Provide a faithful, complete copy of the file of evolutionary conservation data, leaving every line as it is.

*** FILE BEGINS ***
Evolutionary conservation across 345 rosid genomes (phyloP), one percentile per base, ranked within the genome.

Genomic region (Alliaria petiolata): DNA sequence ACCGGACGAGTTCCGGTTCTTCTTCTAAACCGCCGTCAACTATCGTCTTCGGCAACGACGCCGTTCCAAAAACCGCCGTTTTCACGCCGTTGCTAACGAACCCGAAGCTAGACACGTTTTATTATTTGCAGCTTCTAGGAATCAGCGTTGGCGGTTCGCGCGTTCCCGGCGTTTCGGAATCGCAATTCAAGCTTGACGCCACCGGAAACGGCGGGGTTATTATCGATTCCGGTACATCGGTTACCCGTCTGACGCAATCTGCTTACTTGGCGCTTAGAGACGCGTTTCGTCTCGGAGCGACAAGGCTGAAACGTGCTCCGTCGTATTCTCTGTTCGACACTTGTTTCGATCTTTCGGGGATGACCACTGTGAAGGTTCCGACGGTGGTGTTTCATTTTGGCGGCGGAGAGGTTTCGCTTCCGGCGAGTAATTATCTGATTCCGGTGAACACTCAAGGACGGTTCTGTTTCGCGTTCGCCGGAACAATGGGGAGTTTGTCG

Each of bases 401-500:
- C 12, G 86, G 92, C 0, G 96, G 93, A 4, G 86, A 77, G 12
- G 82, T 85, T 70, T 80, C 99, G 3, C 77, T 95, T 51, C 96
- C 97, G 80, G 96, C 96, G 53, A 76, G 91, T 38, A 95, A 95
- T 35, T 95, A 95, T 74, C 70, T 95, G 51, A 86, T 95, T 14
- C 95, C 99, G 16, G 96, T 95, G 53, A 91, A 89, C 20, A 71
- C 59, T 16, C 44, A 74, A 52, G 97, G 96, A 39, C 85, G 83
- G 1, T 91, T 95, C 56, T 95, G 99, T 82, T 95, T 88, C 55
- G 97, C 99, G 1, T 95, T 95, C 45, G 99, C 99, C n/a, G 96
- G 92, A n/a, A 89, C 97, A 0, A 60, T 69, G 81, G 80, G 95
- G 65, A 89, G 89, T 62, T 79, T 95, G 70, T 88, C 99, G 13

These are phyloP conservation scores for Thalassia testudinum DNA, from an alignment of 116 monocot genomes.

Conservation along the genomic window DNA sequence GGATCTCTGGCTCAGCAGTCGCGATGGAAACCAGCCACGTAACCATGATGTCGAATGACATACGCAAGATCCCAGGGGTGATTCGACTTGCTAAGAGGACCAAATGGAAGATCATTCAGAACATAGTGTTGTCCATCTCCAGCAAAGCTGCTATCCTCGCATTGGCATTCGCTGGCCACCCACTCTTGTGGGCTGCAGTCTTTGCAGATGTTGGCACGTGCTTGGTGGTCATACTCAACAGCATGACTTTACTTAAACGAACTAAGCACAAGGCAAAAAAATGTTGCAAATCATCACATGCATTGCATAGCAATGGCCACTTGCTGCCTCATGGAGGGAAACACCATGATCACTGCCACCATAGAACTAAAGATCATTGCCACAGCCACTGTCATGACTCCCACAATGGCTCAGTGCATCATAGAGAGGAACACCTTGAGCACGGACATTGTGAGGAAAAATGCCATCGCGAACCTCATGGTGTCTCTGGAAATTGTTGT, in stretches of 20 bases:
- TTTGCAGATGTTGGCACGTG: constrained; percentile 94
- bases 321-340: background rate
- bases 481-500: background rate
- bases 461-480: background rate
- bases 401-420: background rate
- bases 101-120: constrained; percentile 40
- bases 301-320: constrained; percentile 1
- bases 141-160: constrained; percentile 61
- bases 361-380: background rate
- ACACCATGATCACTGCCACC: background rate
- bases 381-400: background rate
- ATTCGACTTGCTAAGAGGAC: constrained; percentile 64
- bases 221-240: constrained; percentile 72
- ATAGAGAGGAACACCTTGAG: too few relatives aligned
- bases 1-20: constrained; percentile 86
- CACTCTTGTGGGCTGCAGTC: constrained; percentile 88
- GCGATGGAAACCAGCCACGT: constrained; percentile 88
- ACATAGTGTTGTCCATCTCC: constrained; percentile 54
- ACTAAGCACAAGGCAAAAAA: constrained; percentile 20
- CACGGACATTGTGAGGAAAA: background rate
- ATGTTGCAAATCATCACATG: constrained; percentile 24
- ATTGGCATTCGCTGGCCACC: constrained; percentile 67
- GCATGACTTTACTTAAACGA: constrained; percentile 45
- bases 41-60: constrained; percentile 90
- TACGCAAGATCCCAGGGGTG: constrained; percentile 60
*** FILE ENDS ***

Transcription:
Evolutionary conservation across 345 rosid genomes (phyloP), one percentile per base, ranked within the genome.

Genomic region (Alliaria petiolata): DNA sequence ACCGGACGAGTTCCGGTTCTTCTTCTAAACCGCCGTCAACTATCGTCTTCGGCAACGACGCCGTTCCAAAAACCGCCGTTTTCACGCCGTTGCTAACGAACCCGAAGCTAGACACGTTTTATTATTTGCAGCTTCTAGGAATCAGCGTTGGCGGTTCGCGCGTTCCCGGCGTTTCGGAATCGCAATTCAAGCTTGACGCCACCGGAAACGGCGGGGTTATTATCGATTCCGGTACATCGGTTACCCGTCTGACGCAATCTGCTTACTTGGCGCTTAGAGACGCGTTTCGTCTCGGAGCGACAAGGCTGAAACGTGCTCCGTCGTATTCTCTGTTCGACACTTGTTTCGATCTTTCGGGGATGACCACTGTGAAGGTTCCGACGGTGGTGTTTCATTTTGGCGGCGGAGAGGTTTCGCTTCCGGCGAGTAATTATCTGATTCCGGTGAACACTCAAGGACGGTTCTGTTTCGCGTTCGCCGGAACAATGGGGAGTTTGTCG

Each of bases 401-500:
- C 12, G 86, G 92, C 0, G 96, G 93, A 4, G 86, A 77, G 12
- G 82, T 85, T 70, T 80, C 99, G 3, C 77, T 95, T 51, C 96
- C 97, G 80, G 96, C 96, G 53, A 76, G 91, T 38, A 95, A 95
- T 35, T 95, A 95, T 74, C 70, T 95, G 51, A 86, T 95, T 14
- C 95, C 99, G 16, G 96, T 95, G 53, A 91, A 89, C 20, A 71
- C 59, T 16, C 44, A 74, A 52, G 97, G 96, A 39, C 85, G 83
- G 1, T 91, T 95, C 56, T 95, G 99, T 82, T 95, T 88, C 55
- G 97, C 99, G 1, T 95, T 95, C 45, G 99, C 99, C n/a, G 96
- G 92, A n/a, A 89, C 97, A 0, A 60, T 69, G 81, G 80, G 95
- G 65, A 89, G 89, T 62, T 79, T 95, G 70, T 88, C 99, G 13

These are phyloP conservation scores for Thalassia testudinum DNA, from an alignment of 116 monocot genomes.

Conservation along the genomic window DNA sequence GGATCTCTGGCTCAGCAGTCGCGATGGAAACCAGCCACGTAACCATGATGTCGAATGACATACGCAAGATCCCAGGGGTGATTCGACTTGCTAAGAGGACCAAATGGAAGATCATTCAGAACATAGTGTTGTCCATCTCCAGCAAAGCTGCTATCCTCGCATTGGCATTCGCTGGCCACCCACTCTTGTGGGCTGCAGTCTTTGCAGATGTTGGCACGTGCTTGGTGGTCATACTCAACAGCATGACTTTACTTAAACGAACTAAGCACAAGGCAAAAAAATGTTGCAAATCATCACATGCATTGCATAGCAATGGCCACTTGCTGCCTCATGGAGGGAAACACCATGATCACTGCCACCATAGAACTAAAGATCATTGCCACAGCCACTGTCATGACTCCCACAATGGCTCAGTGCATCATAGAGAGGAACACCTTGAGCACGGACATTGTGAGGAAAAATGCCATCGCGAACCTCATGGTGTCTCTGGAAATTGTTGT, in stretches of 20 bases:
- TTTGCAGATGTTGGCACGTG: constrained; percentile 94
- bases 321-340: background rate
- bases 481-500: background rate
- bases 461-480: background rate
- bases 401-420: background rate
- bases 101-120: constrained; percentile 40
- bases 301-320: constrained; percentile 1
- bases 141-160: constrained; percentile 61
- bases 361-380: background rate
- ACACCATGATCACTGCCACC: background rate
- bases 381-400: background rate
- ATTCGACTTGCTAAGAGGAC: constrained; percentile 64
- bases 221-240: constrained; percentile 72
- ATAGAGAGGAACACCTTGAG: too few relatives aligned
- bases 1-20: constrained; percentile 86
- CACTCTTGTGGGCTGCAGTC: constrained; percentile 88
- GCGATGGAAACCAGCCACGT: constrained; percentile 88
- ACATAGTGTTGTCCATCTCC: constrained; percentile 54
- ACTAAGCACAAGGCAAAAAA: constrained; percentile 20
- CACGGACATTGTGAGGAAAA: background rate
- ATGTTGCAAATCATCACATG: constrained; percentile 24
- ATTGGCATTCGCTGGCCACC: constrained; percentile 67
- GCATGACTTTACTTAAACGA: constrained; percentile 45
- bases 41-60: constrained; percentile 90
- TACGCAAGATCCCAGGGGTG: constrained; percentile 60